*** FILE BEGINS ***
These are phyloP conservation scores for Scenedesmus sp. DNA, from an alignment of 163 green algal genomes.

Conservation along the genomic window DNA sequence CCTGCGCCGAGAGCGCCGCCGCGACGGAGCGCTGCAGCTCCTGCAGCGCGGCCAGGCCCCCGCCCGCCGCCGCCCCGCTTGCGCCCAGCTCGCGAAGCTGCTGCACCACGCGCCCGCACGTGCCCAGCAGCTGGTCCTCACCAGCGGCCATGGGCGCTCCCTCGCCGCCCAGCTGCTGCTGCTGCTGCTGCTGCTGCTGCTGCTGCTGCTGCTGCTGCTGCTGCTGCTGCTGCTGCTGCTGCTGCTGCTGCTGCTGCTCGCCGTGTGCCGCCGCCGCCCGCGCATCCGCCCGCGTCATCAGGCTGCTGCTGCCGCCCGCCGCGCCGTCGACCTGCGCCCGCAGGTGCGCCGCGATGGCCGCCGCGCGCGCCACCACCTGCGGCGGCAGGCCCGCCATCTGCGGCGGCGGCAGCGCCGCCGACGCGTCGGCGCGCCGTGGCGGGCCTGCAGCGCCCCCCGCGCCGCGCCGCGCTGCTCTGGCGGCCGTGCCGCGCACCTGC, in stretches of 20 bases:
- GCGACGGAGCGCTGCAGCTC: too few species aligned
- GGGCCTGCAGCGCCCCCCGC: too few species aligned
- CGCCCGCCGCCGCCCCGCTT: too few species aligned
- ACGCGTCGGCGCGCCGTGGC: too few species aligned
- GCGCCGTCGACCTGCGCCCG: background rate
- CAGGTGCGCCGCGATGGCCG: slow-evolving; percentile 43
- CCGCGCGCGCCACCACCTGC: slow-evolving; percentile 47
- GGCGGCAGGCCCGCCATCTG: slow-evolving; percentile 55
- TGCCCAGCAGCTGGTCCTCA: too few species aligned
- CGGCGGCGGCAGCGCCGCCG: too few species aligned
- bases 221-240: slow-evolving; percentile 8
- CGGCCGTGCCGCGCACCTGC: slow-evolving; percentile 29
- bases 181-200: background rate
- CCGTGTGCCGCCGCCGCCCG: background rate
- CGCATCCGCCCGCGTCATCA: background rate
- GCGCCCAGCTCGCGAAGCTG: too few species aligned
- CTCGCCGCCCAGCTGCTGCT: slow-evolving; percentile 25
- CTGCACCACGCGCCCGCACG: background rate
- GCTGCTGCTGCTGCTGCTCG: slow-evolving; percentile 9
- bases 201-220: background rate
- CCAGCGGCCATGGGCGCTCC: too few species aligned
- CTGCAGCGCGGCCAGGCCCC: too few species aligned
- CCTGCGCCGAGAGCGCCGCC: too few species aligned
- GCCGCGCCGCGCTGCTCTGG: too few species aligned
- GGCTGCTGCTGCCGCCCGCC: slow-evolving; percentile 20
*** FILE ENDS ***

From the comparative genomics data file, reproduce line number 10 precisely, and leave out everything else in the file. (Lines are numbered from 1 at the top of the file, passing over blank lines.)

- GGCGGCAGGCCCGCCATCTG: slow-evolving; percentile 55